How to Laminate With Wax Paper


Wax paper provides an inexpensive way to preserve or "laminate" flat items such as paper, autumn leaves or flattened dried flowers. Make a sandwich with the item between two sheets of wax paper, with the waxy side of the paper facing in. Cover the work area with craft paper; then cover the wax-paper sandwich with another sheet of paper before ironing the paper to seal it.

Wax Paper Lamination

Step 1

Cover the ironing board with a sheet of craft paper or a folded plain paper bag such as a grocery bag. Several sheets of thick plain paper can be used if you do not have craft paper or a paper bag.

Step 2

Tear off two sheets of wax paper larger than the item you wish to preserve or laminate. Place one piece of the wax paper, waxiest side up, atop the craft paper on the ironing board.

Step 3

Plug in the iron and set it to a low-heat setting without steam.

Step 4

Center the item you wish to preserve, such as a flat dried flower or autumn leaf, atop the wax paper. Place the second sheet of wax paper waxy-side down atop the project item you wish to preserve. Align the top wax paper sheet with the bottom sheet as closely as possible. If they aren't exactly the same, it's OK; you can trim the wax paper later.

Step 5

Place another sheet of craft paper or a paper bag atop the wax paper. This sheet protects the iron from wax.

Step 6

Iron the top layer of paper, moving the iron around slowly, for 5 to 10 seconds. Wait 30 seconds or so; then lift the top paper to see if the wax paper pieces stick together. If not, replace the paper and iron it again. If the wax paper still isn't stuck together, adjust the iron's heat setting so it is slightly warmer, and iron the paper again.

Step 7

Allow the wax paper to cool for several minutes once the pieces are sealed together. Trim the wax paper to the desired size with scissors so at least an inch of wax paper remains around all sides of the laminated object to keep it in place.


  • If the wax paper won't seal no matter how many times you try, shave a minimal amount of white paraffin wax off a candle and sprinkle the shavings around the perimeter of the item you wish to preserve. The wax goes between the two sheets of wax paper and may help seal the item completely. Keep the wax 1/2 inch or so away from an item that may absorb it, such as paper, to avoid staining the item you're preserving.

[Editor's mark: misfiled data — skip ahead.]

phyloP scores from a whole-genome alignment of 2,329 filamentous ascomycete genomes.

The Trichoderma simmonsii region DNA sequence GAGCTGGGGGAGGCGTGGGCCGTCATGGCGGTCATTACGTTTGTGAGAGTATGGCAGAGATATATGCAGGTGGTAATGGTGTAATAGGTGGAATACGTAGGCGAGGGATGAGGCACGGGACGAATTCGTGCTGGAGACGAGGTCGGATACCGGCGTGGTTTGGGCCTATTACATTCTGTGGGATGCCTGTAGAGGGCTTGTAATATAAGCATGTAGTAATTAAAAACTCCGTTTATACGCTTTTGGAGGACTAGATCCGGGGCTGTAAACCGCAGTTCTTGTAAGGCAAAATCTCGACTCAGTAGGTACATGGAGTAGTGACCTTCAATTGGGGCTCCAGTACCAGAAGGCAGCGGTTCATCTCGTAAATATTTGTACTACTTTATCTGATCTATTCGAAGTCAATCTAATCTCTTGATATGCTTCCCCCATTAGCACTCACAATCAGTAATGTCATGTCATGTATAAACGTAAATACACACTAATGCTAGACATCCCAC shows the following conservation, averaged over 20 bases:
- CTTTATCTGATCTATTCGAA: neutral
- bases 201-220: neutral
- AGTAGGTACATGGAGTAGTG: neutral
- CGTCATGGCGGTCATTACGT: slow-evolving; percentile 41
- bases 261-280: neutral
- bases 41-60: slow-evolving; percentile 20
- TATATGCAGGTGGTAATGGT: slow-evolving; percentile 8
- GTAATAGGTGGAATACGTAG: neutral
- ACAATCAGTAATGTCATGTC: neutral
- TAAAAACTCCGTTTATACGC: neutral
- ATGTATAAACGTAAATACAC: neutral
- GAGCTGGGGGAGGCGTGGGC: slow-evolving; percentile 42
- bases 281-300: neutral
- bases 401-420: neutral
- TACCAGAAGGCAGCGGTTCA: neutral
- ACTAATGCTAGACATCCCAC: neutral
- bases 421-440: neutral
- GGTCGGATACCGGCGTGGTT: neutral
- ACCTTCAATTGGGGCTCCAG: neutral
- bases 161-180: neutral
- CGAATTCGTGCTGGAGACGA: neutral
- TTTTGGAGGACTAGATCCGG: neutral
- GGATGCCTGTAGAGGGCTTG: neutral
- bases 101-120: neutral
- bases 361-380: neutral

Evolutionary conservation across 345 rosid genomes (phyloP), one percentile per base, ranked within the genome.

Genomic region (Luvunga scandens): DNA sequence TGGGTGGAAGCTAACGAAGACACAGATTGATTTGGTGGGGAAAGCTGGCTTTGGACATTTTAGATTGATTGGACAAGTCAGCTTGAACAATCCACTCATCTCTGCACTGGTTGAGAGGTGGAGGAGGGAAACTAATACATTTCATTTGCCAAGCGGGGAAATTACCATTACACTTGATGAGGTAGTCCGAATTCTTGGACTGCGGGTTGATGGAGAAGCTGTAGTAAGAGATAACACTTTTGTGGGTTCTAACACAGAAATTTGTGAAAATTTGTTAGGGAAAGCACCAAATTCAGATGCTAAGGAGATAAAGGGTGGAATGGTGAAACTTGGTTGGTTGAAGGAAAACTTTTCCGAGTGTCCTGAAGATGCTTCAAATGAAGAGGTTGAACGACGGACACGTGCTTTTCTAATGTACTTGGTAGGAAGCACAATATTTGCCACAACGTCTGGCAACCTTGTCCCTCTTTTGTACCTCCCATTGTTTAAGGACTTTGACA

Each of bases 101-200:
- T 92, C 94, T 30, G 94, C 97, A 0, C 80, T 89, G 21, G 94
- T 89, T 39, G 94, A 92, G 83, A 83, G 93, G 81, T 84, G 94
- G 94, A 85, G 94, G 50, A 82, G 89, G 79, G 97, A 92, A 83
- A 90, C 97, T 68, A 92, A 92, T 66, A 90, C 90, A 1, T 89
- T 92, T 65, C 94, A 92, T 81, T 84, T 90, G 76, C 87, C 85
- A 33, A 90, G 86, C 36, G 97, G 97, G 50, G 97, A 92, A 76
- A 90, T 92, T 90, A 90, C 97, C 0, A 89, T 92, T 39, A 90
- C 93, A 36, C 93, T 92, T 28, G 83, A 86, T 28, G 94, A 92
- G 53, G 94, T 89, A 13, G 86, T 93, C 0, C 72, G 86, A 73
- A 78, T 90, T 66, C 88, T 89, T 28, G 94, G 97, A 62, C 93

Things You'll Need

  • Ironing board 
  • Craft paper or paper bag
  • Wax paper
  • Clothes iron
  • Scissors

Related Searches

Promoted By Zergnet


You May Also Like

  • How to Laminate Paper With an Iron

    Once upon a time, laminating a card or a document had to be done professionally. Today, laminating products are readily available for...

  • How to Laminate Almost Any Paper

    Laminating a document, newspaper article and other paper items will seal them within the laminate. The coating will protect the paper from...

  • How to Cover Laminate Cupboards

    Most modern kitchen cabinet systems and cupboards aren't solid wood but are some combination of wood and laminate veneer that's made to...

  • How to Iron on Wax Paper

    Ironing dried leaves and paper crafts between two layers of wax paper helps preserve delicate items. The light wax coating provided by...

  • DIY Laminate Paper

    Skip expensive laminating machines and specialty paper. Save time, money and effort by laminating with budget-friendly products that you either have in...

  • How to Laminate Fabric

    Homemade laminated fabric items are a great gift for a special friend or family member. Laminated fabric is a unique material that...

  • How to Laminate Without a Machine

    Laminating is a way to preserve photos, crafts and art projects that are susceptible to water damage or humidity. Many teachers laminate...

  • Places That Laminate Paper

  • Cheap Way to Laminate Papers

    Laminating your papers not only protects them from becoming soil or damaged, it allows you to make notes and comments on them...

Related Searches

Check It Out

DIY Wood Transfer Christmas Ornaments

Is DIY in your DNA? Become part of our maker community.
Submit Your Work!